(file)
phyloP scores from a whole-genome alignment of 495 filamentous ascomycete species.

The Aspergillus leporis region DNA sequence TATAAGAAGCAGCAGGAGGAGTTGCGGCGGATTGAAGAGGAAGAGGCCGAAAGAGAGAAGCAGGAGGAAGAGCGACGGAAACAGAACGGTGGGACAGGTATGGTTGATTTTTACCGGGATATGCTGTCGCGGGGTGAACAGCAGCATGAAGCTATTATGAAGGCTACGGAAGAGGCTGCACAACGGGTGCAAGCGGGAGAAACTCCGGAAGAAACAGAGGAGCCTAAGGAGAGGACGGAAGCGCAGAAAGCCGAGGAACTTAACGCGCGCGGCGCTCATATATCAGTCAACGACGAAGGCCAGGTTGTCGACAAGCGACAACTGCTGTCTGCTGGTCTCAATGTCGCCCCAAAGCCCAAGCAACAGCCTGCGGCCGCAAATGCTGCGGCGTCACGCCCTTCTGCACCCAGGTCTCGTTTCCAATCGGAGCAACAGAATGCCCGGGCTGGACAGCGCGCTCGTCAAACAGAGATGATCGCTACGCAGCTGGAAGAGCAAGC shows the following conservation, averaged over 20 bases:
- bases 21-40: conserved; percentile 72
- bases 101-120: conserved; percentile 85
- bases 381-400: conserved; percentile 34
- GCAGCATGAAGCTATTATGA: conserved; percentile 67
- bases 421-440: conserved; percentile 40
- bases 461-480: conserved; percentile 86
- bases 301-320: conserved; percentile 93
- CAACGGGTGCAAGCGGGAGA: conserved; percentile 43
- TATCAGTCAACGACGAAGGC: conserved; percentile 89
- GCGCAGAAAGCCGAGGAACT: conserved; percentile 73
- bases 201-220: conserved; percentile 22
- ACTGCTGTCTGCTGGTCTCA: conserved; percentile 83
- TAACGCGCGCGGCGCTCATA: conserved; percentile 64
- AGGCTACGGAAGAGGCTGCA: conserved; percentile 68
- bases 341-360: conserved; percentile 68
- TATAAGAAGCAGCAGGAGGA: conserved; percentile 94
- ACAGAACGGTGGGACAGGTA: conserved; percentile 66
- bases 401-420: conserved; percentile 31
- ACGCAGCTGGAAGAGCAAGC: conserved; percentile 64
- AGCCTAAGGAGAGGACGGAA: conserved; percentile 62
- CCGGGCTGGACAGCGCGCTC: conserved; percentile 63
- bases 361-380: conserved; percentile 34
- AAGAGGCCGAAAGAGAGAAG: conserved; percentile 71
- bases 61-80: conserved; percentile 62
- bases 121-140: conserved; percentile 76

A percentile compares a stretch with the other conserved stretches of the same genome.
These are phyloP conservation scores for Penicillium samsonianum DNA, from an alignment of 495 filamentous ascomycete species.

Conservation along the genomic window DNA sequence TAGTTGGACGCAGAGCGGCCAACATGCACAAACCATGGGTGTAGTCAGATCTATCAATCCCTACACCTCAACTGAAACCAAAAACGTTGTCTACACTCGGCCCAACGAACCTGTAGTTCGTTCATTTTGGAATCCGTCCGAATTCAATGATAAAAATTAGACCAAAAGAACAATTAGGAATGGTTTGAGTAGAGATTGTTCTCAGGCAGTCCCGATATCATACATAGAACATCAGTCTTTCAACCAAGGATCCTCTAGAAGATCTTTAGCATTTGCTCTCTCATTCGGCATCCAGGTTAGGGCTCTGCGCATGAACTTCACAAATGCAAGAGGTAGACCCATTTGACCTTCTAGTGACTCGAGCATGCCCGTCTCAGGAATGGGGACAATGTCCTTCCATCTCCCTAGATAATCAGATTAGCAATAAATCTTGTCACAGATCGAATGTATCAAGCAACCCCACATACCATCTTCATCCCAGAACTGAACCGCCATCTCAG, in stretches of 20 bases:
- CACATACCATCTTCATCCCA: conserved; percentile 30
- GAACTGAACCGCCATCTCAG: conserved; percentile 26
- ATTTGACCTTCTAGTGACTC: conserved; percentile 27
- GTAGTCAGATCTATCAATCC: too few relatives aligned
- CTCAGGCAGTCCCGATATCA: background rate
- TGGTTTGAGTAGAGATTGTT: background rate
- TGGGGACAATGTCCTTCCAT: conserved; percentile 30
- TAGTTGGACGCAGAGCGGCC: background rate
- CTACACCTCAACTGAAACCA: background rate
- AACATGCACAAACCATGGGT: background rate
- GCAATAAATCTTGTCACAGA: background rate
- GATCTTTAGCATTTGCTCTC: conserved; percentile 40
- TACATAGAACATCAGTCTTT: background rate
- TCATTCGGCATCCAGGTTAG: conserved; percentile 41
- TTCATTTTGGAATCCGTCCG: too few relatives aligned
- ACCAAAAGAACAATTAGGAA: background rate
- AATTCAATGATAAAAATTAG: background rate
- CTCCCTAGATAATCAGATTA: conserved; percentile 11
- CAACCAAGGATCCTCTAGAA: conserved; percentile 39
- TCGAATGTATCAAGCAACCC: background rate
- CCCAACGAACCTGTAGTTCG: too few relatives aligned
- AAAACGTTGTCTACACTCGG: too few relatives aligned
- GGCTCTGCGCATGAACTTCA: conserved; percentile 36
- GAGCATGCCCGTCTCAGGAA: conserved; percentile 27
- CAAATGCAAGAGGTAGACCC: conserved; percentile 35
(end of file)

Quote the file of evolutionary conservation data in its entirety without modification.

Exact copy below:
phyloP scores from a whole-genome alignment of 495 filamentous ascomycete species.

The Aspergillus leporis region DNA sequence TATAAGAAGCAGCAGGAGGAGTTGCGGCGGATTGAAGAGGAAGAGGCCGAAAGAGAGAAGCAGGAGGAAGAGCGACGGAAACAGAACGGTGGGACAGGTATGGTTGATTTTTACCGGGATATGCTGTCGCGGGGTGAACAGCAGCATGAAGCTATTATGAAGGCTACGGAAGAGGCTGCACAACGGGTGCAAGCGGGAGAAACTCCGGAAGAAACAGAGGAGCCTAAGGAGAGGACGGAAGCGCAGAAAGCCGAGGAACTTAACGCGCGCGGCGCTCATATATCAGTCAACGACGAAGGCCAGGTTGTCGACAAGCGACAACTGCTGTCTGCTGGTCTCAATGTCGCCCCAAAGCCCAAGCAACAGCCTGCGGCCGCAAATGCTGCGGCGTCACGCCCTTCTGCACCCAGGTCTCGTTTCCAATCGGAGCAACAGAATGCCCGGGCTGGACAGCGCGCTCGTCAAACAGAGATGATCGCTACGCAGCTGGAAGAGCAAGC shows the following conservation, averaged over 20 bases:
- bases 21-40: conserved; percentile 72
- bases 101-120: conserved; percentile 85
- bases 381-400: conserved; percentile 34
- GCAGCATGAAGCTATTATGA: conserved; percentile 67
- bases 421-440: conserved; percentile 40
- bases 461-480: conserved; percentile 86
- bases 301-320: conserved; percentile 93
- CAACGGGTGCAAGCGGGAGA: conserved; percentile 43
- TATCAGTCAACGACGAAGGC: conserved; percentile 89
- GCGCAGAAAGCCGAGGAACT: conserved; percentile 73
- bases 201-220: conserved; percentile 22
- ACTGCTGTCTGCTGGTCTCA: conserved; percentile 83
- TAACGCGCGCGGCGCTCATA: conserved; percentile 64
- AGGCTACGGAAGAGGCTGCA: conserved; percentile 68
- bases 341-360: conserved; percentile 68
- TATAAGAAGCAGCAGGAGGA: conserved; percentile 94
- ACAGAACGGTGGGACAGGTA: conserved; percentile 66
- bases 401-420: conserved; percentile 31
- ACGCAGCTGGAAGAGCAAGC: conserved; percentile 64
- AGCCTAAGGAGAGGACGGAA: conserved; percentile 62
- CCGGGCTGGACAGCGCGCTC: conserved; percentile 63
- bases 361-380: conserved; percentile 34
- AAGAGGCCGAAAGAGAGAAG: conserved; percentile 71
- bases 61-80: conserved; percentile 62
- bases 121-140: conserved; percentile 76

A percentile compares a stretch with the other conserved stretches of the same genome.
These are phyloP conservation scores for Penicillium samsonianum DNA, from an alignment of 495 filamentous ascomycete species.

Conservation along the genomic window DNA sequence TAGTTGGACGCAGAGCGGCCAACATGCACAAACCATGGGTGTAGTCAGATCTATCAATCCCTACACCTCAACTGAAACCAAAAACGTTGTCTACACTCGGCCCAACGAACCTGTAGTTCGTTCATTTTGGAATCCGTCCGAATTCAATGATAAAAATTAGACCAAAAGAACAATTAGGAATGGTTTGAGTAGAGATTGTTCTCAGGCAGTCCCGATATCATACATAGAACATCAGTCTTTCAACCAAGGATCCTCTAGAAGATCTTTAGCATTTGCTCTCTCATTCGGCATCCAGGTTAGGGCTCTGCGCATGAACTTCACAAATGCAAGAGGTAGACCCATTTGACCTTCTAGTGACTCGAGCATGCCCGTCTCAGGAATGGGGACAATGTCCTTCCATCTCCCTAGATAATCAGATTAGCAATAAATCTTGTCACAGATCGAATGTATCAAGCAACCCCACATACCATCTTCATCCCAGAACTGAACCGCCATCTCAG, in stretches of 20 bases:
- CACATACCATCTTCATCCCA: conserved; percentile 30
- GAACTGAACCGCCATCTCAG: conserved; percentile 26
- ATTTGACCTTCTAGTGACTC: conserved; percentile 27
- GTAGTCAGATCTATCAATCC: too few relatives aligned
- CTCAGGCAGTCCCGATATCA: background rate
- TGGTTTGAGTAGAGATTGTT: background rate
- TGGGGACAATGTCCTTCCAT: conserved; percentile 30
- TAGTTGGACGCAGAGCGGCC: background rate
- CTACACCTCAACTGAAACCA: background rate
- AACATGCACAAACCATGGGT: background rate
- GCAATAAATCTTGTCACAGA: background rate
- GATCTTTAGCATTTGCTCTC: conserved; percentile 40
- TACATAGAACATCAGTCTTT: background rate
- TCATTCGGCATCCAGGTTAG: conserved; percentile 41
- TTCATTTTGGAATCCGTCCG: too few relatives aligned
- ACCAAAAGAACAATTAGGAA: background rate
- AATTCAATGATAAAAATTAG: background rate
- CTCCCTAGATAATCAGATTA: conserved; percentile 11
- CAACCAAGGATCCTCTAGAA: conserved; percentile 39
- TCGAATGTATCAAGCAACCC: background rate
- CCCAACGAACCTGTAGTTCG: too few relatives aligned
- AAAACGTTGTCTACACTCGG: too few relatives aligned
- GGCTCTGCGCATGAACTTCA: conserved; percentile 36
- GAGCATGCCCGTCTCAGGAA: conserved; percentile 27
- CAAATGCAAGAGGTAGACCC: conserved; percentile 35